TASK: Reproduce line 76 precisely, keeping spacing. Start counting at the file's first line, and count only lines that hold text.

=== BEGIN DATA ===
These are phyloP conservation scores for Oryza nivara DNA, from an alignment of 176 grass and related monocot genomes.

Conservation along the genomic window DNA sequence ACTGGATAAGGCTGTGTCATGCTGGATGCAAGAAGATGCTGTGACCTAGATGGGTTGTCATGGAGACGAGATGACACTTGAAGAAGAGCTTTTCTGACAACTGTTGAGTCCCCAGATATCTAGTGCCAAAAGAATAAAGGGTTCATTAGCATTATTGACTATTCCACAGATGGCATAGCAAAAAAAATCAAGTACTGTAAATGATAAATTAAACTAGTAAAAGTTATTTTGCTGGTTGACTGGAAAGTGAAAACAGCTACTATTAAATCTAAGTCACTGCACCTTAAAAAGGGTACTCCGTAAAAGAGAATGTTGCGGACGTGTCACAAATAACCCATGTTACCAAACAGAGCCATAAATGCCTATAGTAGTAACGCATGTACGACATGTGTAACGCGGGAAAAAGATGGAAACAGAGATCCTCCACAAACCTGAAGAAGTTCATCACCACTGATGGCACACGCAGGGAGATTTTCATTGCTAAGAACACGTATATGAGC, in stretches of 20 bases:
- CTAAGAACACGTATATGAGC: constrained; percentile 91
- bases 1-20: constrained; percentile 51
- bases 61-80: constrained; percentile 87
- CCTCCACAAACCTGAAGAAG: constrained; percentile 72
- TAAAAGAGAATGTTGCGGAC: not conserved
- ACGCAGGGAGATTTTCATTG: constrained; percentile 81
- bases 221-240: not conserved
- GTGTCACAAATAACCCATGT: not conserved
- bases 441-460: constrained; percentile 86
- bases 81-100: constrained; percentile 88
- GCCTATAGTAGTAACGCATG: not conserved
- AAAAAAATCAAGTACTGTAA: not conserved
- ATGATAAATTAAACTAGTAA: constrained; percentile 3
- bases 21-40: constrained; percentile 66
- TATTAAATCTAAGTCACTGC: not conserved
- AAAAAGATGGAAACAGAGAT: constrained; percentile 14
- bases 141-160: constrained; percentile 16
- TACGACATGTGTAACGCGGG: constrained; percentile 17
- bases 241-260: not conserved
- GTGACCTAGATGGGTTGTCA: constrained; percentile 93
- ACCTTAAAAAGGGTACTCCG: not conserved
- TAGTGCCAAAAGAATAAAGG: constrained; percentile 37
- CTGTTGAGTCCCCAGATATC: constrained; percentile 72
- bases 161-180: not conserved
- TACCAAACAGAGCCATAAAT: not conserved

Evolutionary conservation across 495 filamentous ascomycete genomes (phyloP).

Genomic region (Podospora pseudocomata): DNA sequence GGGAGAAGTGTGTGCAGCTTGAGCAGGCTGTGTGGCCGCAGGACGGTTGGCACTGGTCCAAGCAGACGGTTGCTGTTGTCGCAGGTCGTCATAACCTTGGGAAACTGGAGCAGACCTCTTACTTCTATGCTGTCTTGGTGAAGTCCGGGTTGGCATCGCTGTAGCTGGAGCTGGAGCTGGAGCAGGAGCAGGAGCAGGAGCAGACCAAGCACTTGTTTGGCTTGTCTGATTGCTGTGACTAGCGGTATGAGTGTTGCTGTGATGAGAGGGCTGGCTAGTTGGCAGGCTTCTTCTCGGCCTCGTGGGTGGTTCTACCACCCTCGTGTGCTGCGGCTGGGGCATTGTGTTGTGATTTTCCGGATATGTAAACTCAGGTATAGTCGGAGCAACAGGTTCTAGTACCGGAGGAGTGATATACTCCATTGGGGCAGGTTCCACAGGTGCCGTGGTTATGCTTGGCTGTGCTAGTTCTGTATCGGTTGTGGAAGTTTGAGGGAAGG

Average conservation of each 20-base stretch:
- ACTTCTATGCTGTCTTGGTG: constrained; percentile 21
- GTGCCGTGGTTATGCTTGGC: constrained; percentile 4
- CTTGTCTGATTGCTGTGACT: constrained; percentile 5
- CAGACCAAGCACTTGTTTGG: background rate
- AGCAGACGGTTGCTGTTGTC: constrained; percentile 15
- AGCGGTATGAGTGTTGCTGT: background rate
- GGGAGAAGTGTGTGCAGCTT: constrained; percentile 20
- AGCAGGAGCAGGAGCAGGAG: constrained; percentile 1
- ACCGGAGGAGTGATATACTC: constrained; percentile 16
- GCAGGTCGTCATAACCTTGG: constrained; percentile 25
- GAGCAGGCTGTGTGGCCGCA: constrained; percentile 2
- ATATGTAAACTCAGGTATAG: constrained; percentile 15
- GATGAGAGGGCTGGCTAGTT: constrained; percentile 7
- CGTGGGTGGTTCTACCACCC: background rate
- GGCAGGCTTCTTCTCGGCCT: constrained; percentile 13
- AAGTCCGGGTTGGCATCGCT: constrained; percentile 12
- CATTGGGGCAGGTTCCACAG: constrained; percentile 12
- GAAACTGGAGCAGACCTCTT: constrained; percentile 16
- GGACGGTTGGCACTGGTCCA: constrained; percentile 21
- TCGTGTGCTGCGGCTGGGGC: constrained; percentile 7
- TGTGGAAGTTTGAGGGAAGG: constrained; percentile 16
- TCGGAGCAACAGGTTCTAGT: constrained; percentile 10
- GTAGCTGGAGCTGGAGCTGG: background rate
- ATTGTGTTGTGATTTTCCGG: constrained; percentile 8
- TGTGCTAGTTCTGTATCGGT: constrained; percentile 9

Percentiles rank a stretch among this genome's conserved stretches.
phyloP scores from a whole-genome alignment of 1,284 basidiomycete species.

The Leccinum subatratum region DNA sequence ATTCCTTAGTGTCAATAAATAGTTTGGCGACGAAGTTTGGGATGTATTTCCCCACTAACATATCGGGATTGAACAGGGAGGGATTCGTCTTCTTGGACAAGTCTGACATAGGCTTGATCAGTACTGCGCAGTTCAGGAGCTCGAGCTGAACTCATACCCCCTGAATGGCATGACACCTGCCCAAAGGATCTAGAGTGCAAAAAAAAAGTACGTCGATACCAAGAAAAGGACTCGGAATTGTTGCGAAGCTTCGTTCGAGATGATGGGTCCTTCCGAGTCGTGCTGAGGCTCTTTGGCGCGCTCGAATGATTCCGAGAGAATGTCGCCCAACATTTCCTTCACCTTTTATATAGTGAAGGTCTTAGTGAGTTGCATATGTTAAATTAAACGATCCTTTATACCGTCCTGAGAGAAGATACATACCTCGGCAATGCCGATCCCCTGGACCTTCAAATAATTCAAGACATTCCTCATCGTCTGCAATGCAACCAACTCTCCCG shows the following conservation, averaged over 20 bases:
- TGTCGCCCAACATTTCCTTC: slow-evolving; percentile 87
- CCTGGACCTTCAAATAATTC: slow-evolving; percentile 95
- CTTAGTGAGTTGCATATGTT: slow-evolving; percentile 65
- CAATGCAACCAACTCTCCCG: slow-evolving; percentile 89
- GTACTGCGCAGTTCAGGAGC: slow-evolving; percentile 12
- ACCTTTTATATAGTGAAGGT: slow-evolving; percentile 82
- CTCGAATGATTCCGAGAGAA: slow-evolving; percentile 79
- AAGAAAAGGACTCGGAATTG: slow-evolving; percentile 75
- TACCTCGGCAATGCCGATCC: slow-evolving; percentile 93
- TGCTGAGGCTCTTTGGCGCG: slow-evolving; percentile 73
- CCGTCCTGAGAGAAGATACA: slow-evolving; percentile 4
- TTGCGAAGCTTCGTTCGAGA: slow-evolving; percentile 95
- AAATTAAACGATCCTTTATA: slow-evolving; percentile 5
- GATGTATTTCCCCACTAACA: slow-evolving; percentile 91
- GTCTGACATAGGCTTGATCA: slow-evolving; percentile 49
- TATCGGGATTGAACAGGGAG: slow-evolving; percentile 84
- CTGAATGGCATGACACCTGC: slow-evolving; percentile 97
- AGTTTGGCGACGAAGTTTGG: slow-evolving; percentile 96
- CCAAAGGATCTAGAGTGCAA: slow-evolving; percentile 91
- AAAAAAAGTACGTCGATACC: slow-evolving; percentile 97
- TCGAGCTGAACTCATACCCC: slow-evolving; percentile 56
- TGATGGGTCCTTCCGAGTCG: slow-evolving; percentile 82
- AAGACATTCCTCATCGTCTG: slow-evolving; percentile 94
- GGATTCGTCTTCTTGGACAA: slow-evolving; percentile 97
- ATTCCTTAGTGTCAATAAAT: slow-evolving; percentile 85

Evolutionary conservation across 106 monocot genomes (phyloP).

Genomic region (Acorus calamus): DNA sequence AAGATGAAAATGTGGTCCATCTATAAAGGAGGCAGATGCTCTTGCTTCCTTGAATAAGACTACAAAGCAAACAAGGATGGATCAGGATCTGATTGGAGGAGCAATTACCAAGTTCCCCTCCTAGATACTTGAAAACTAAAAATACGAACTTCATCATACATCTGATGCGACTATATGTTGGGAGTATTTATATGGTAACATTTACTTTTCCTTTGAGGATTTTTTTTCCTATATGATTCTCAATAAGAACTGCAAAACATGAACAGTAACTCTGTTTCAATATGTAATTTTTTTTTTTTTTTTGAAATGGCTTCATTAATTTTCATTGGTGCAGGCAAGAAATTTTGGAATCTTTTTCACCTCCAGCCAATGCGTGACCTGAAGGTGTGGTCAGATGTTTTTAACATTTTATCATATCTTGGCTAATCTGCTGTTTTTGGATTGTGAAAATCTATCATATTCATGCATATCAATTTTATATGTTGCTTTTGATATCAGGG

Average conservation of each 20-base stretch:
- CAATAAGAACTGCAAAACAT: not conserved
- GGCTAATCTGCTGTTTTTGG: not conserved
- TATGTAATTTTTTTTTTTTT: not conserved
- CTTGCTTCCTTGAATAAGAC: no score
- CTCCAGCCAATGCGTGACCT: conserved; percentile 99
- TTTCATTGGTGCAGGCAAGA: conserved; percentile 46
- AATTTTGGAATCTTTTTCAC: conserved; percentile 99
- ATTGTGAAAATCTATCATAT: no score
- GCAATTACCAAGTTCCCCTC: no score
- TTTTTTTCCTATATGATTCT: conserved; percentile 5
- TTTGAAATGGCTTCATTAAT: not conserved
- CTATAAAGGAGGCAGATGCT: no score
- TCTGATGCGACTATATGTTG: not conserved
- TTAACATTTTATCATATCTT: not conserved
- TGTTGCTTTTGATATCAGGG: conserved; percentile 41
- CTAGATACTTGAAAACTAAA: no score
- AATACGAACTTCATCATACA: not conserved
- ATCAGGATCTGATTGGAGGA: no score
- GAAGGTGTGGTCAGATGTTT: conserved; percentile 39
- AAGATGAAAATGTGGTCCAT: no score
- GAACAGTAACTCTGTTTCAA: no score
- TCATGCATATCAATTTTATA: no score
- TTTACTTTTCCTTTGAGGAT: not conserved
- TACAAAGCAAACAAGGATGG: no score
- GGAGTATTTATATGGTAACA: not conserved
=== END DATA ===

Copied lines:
- AGTTTGGCGACGAAGTTTGG: slow-evolving; percentile 96